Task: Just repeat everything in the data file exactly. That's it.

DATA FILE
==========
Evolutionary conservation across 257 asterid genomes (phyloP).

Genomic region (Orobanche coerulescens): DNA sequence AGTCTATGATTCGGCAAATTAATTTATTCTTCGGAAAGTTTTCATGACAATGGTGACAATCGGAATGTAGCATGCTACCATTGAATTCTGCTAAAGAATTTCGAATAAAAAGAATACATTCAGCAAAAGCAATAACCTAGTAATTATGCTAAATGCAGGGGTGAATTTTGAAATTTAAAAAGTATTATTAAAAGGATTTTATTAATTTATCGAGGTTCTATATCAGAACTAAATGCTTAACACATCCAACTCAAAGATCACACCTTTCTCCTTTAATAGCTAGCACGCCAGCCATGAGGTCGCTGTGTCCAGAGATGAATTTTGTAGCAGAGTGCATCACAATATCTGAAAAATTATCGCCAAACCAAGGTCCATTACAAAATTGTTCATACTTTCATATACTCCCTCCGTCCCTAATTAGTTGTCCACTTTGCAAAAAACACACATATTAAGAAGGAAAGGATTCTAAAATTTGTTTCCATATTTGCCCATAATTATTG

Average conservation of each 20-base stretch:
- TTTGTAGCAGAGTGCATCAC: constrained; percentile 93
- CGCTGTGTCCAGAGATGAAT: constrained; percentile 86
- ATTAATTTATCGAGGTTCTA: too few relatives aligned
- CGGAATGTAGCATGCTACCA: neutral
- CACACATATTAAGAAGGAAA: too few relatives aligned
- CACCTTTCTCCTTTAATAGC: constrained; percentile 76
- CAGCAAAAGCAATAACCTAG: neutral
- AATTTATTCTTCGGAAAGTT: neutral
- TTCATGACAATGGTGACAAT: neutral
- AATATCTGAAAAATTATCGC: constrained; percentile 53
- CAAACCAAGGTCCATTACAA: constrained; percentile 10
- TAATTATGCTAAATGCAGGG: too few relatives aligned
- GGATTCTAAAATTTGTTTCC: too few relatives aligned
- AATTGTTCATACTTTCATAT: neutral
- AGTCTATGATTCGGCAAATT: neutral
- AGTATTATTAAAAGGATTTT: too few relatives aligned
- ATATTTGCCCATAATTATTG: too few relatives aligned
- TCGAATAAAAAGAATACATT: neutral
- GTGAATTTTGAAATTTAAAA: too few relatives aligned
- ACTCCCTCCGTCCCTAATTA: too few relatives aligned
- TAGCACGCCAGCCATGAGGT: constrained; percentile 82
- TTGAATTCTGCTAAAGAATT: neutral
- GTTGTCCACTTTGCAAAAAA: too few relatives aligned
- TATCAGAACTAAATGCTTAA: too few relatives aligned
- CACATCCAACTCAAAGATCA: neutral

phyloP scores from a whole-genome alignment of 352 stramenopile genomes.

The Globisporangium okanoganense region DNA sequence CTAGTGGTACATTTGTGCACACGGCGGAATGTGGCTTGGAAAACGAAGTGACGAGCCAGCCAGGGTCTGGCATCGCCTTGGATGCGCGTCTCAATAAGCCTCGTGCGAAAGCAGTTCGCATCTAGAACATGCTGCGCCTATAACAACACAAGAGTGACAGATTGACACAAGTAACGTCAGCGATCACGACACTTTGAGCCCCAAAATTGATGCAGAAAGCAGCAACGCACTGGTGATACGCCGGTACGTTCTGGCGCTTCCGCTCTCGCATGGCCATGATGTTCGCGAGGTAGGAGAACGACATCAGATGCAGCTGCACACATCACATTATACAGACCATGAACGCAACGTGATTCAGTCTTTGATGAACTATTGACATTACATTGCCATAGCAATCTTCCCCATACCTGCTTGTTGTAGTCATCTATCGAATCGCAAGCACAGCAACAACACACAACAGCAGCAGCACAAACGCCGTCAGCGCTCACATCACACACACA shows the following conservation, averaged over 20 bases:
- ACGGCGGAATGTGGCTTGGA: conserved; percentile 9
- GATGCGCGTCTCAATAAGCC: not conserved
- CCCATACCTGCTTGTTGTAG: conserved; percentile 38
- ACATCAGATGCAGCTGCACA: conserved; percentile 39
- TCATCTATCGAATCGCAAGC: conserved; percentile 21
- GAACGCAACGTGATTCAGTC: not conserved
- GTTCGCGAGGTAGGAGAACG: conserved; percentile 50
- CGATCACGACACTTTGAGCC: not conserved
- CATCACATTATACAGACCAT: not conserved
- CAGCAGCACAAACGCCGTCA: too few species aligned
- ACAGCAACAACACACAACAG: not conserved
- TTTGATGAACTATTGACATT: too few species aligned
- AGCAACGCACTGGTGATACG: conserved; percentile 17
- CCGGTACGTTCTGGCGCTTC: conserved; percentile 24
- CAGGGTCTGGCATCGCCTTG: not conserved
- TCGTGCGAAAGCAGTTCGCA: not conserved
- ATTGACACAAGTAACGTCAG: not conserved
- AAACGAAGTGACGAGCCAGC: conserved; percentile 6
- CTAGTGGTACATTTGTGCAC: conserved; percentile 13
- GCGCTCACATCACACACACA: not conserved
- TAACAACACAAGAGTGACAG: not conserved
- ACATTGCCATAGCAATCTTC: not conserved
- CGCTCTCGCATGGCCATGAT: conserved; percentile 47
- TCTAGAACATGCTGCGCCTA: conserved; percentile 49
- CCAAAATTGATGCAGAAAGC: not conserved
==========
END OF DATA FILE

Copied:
Evolutionary conservation across 257 asterid genomes (phyloP).

Genomic region (Orobanche coerulescens): DNA sequence AGTCTATGATTCGGCAAATTAATTTATTCTTCGGAAAGTTTTCATGACAATGGTGACAATCGGAATGTAGCATGCTACCATTGAATTCTGCTAAAGAATTTCGAATAAAAAGAATACATTCAGCAAAAGCAATAACCTAGTAATTATGCTAAATGCAGGGGTGAATTTTGAAATTTAAAAAGTATTATTAAAAGGATTTTATTAATTTATCGAGGTTCTATATCAGAACTAAATGCTTAACACATCCAACTCAAAGATCACACCTTTCTCCTTTAATAGCTAGCACGCCAGCCATGAGGTCGCTGTGTCCAGAGATGAATTTTGTAGCAGAGTGCATCACAATATCTGAAAAATTATCGCCAAACCAAGGTCCATTACAAAATTGTTCATACTTTCATATACTCCCTCCGTCCCTAATTAGTTGTCCACTTTGCAAAAAACACACATATTAAGAAGGAAAGGATTCTAAAATTTGTTTCCATATTTGCCCATAATTATTG

Average conservation of each 20-base stretch:
- TTTGTAGCAGAGTGCATCAC: constrained; percentile 93
- CGCTGTGTCCAGAGATGAAT: constrained; percentile 86
- ATTAATTTATCGAGGTTCTA: too few relatives aligned
- CGGAATGTAGCATGCTACCA: neutral
- CACACATATTAAGAAGGAAA: too few relatives aligned
- CACCTTTCTCCTTTAATAGC: constrained; percentile 76
- CAGCAAAAGCAATAACCTAG: neutral
- AATTTATTCTTCGGAAAGTT: neutral
- TTCATGACAATGGTGACAAT: neutral
- AATATCTGAAAAATTATCGC: constrained; percentile 53
- CAAACCAAGGTCCATTACAA: constrained; percentile 10
- TAATTATGCTAAATGCAGGG: too few relatives aligned
- GGATTCTAAAATTTGTTTCC: too few relatives aligned
- AATTGTTCATACTTTCATAT: neutral
- AGTCTATGATTCGGCAAATT: neutral
- AGTATTATTAAAAGGATTTT: too few relatives aligned
- ATATTTGCCCATAATTATTG: too few relatives aligned
- TCGAATAAAAAGAATACATT: neutral
- GTGAATTTTGAAATTTAAAA: too few relatives aligned
- ACTCCCTCCGTCCCTAATTA: too few relatives aligned
- TAGCACGCCAGCCATGAGGT: constrained; percentile 82
- TTGAATTCTGCTAAAGAATT: neutral
- GTTGTCCACTTTGCAAAAAA: too few relatives aligned
- TATCAGAACTAAATGCTTAA: too few relatives aligned
- CACATCCAACTCAAAGATCA: neutral

phyloP scores from a whole-genome alignment of 352 stramenopile genomes.

The Globisporangium okanoganense region DNA sequence CTAGTGGTACATTTGTGCACACGGCGGAATGTGGCTTGGAAAACGAAGTGACGAGCCAGCCAGGGTCTGGCATCGCCTTGGATGCGCGTCTCAATAAGCCTCGTGCGAAAGCAGTTCGCATCTAGAACATGCTGCGCCTATAACAACACAAGAGTGACAGATTGACACAAGTAACGTCAGCGATCACGACACTTTGAGCCCCAAAATTGATGCAGAAAGCAGCAACGCACTGGTGATACGCCGGTACGTTCTGGCGCTTCCGCTCTCGCATGGCCATGATGTTCGCGAGGTAGGAGAACGACATCAGATGCAGCTGCACACATCACATTATACAGACCATGAACGCAACGTGATTCAGTCTTTGATGAACTATTGACATTACATTGCCATAGCAATCTTCCCCATACCTGCTTGTTGTAGTCATCTATCGAATCGCAAGCACAGCAACAACACACAACAGCAGCAGCACAAACGCCGTCAGCGCTCACATCACACACACA shows the following conservation, averaged over 20 bases:
- ACGGCGGAATGTGGCTTGGA: conserved; percentile 9
- GATGCGCGTCTCAATAAGCC: not conserved
- CCCATACCTGCTTGTTGTAG: conserved; percentile 38
- ACATCAGATGCAGCTGCACA: conserved; percentile 39
- TCATCTATCGAATCGCAAGC: conserved; percentile 21
- GAACGCAACGTGATTCAGTC: not conserved
- GTTCGCGAGGTAGGAGAACG: conserved; percentile 50
- CGATCACGACACTTTGAGCC: not conserved
- CATCACATTATACAGACCAT: not conserved
- CAGCAGCACAAACGCCGTCA: too few species aligned
- ACAGCAACAACACACAACAG: not conserved
- TTTGATGAACTATTGACATT: too few species aligned
- AGCAACGCACTGGTGATACG: conserved; percentile 17
- CCGGTACGTTCTGGCGCTTC: conserved; percentile 24
- CAGGGTCTGGCATCGCCTTG: not conserved
- TCGTGCGAAAGCAGTTCGCA: not conserved
- ATTGACACAAGTAACGTCAG: not conserved
- AAACGAAGTGACGAGCCAGC: conserved; percentile 6
- CTAGTGGTACATTTGTGCAC: conserved; percentile 13
- GCGCTCACATCACACACACA: not conserved
- TAACAACACAAGAGTGACAG: not conserved
- ACATTGCCATAGCAATCTTC: not conserved
- CGCTCTCGCATGGCCATGAT: conserved; percentile 47
- TCTAGAACATGCTGCGCCTA: conserved; percentile 49
- CCAAAATTGATGCAGAAAGC: not conserved